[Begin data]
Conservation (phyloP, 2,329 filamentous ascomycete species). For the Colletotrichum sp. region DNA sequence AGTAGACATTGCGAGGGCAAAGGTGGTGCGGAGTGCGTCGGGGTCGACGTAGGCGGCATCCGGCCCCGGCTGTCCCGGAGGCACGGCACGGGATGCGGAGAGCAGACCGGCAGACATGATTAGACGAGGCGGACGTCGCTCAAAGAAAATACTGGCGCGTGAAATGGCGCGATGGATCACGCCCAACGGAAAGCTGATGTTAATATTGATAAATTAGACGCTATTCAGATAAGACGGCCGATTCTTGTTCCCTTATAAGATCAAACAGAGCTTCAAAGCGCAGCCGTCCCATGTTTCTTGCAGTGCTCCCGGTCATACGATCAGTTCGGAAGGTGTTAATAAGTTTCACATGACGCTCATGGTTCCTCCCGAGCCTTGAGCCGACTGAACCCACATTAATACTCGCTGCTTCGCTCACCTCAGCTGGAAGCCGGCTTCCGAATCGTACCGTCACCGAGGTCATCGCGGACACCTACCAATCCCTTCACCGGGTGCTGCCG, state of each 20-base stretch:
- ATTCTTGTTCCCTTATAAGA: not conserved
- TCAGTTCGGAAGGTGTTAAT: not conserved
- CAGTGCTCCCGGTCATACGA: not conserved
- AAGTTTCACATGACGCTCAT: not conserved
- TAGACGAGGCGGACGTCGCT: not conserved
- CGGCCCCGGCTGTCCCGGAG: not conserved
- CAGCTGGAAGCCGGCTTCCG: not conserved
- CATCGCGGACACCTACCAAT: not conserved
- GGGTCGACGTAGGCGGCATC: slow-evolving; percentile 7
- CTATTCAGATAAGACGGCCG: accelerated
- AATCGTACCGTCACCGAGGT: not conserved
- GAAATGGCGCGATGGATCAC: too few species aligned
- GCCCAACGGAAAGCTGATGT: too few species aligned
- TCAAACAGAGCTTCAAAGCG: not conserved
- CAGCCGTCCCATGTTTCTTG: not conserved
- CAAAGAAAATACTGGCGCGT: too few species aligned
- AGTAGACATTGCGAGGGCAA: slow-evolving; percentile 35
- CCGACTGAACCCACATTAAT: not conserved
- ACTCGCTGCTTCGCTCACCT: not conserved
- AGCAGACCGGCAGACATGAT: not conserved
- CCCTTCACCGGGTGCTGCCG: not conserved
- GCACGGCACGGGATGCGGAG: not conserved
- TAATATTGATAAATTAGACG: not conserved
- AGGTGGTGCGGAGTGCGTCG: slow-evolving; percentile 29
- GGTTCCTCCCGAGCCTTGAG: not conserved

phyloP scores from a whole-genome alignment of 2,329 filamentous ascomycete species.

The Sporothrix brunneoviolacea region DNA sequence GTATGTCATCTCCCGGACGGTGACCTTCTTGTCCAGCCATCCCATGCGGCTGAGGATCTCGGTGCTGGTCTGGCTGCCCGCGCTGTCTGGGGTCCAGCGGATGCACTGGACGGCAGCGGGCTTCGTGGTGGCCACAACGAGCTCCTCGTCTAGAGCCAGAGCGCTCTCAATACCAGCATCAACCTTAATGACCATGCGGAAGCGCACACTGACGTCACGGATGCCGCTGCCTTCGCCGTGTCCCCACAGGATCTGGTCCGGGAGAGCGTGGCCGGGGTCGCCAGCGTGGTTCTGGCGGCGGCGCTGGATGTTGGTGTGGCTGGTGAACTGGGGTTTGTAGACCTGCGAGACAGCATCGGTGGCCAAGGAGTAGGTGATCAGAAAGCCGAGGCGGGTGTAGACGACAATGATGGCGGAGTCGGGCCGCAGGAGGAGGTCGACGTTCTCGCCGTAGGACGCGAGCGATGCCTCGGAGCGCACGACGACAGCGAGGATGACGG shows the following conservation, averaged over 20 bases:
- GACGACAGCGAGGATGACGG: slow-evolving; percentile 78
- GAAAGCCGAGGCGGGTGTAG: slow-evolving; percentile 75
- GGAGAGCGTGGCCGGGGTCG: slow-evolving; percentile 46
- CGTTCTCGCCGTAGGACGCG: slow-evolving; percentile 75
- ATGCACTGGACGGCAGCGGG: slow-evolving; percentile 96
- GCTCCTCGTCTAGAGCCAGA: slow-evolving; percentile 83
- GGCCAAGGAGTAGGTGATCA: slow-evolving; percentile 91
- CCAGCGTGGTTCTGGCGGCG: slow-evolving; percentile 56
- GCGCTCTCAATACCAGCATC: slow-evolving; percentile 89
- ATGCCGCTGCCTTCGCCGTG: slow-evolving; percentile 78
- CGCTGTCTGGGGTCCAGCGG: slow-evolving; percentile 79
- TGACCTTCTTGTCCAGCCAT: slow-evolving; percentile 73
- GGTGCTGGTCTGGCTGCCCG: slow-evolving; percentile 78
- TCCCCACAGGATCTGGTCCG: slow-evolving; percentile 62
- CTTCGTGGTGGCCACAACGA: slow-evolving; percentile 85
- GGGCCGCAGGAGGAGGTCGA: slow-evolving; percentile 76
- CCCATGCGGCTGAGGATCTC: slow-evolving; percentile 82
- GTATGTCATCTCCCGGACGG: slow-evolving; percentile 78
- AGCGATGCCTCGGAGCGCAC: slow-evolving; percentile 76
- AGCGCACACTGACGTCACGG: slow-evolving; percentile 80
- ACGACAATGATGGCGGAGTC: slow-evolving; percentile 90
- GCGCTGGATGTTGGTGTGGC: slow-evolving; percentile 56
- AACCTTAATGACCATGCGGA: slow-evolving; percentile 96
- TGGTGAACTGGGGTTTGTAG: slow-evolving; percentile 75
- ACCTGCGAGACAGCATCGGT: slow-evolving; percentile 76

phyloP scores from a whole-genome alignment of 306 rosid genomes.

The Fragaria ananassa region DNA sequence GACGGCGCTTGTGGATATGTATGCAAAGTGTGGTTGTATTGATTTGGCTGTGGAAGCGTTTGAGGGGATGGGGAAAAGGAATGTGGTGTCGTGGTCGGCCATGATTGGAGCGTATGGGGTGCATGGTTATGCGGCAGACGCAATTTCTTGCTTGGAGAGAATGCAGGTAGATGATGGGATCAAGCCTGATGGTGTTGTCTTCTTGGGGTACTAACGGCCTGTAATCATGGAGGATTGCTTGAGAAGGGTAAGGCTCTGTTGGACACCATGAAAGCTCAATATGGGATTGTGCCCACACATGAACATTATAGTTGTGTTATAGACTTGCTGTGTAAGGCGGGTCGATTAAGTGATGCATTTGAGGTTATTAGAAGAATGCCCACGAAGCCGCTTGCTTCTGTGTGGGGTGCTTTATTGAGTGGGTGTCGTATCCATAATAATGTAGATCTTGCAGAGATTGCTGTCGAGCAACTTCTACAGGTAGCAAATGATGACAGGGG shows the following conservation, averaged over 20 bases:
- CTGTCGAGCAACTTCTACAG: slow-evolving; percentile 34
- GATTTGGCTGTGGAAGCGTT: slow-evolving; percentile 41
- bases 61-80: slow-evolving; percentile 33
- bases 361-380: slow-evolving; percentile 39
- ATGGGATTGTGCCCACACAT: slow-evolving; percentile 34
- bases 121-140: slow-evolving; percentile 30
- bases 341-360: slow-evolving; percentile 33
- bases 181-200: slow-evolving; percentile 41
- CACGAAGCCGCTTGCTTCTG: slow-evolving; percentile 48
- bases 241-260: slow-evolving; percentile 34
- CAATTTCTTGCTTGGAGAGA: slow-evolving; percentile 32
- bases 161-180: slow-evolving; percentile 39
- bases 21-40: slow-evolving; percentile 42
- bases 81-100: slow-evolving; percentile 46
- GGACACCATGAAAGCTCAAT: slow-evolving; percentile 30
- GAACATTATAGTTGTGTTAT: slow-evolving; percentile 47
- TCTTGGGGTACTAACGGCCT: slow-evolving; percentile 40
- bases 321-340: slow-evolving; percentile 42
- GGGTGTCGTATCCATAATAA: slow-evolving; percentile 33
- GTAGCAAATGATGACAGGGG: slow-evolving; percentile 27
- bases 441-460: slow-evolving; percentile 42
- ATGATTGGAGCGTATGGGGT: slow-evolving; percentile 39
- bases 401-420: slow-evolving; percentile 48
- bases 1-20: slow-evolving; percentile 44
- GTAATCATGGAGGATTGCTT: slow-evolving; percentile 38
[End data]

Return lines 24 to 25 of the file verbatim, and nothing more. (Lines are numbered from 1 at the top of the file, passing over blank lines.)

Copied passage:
- TAATATTGATAAATTAGACG: not conserved
- AGGTGGTGCGGAGTGCGTCG: slow-evolving; percentile 29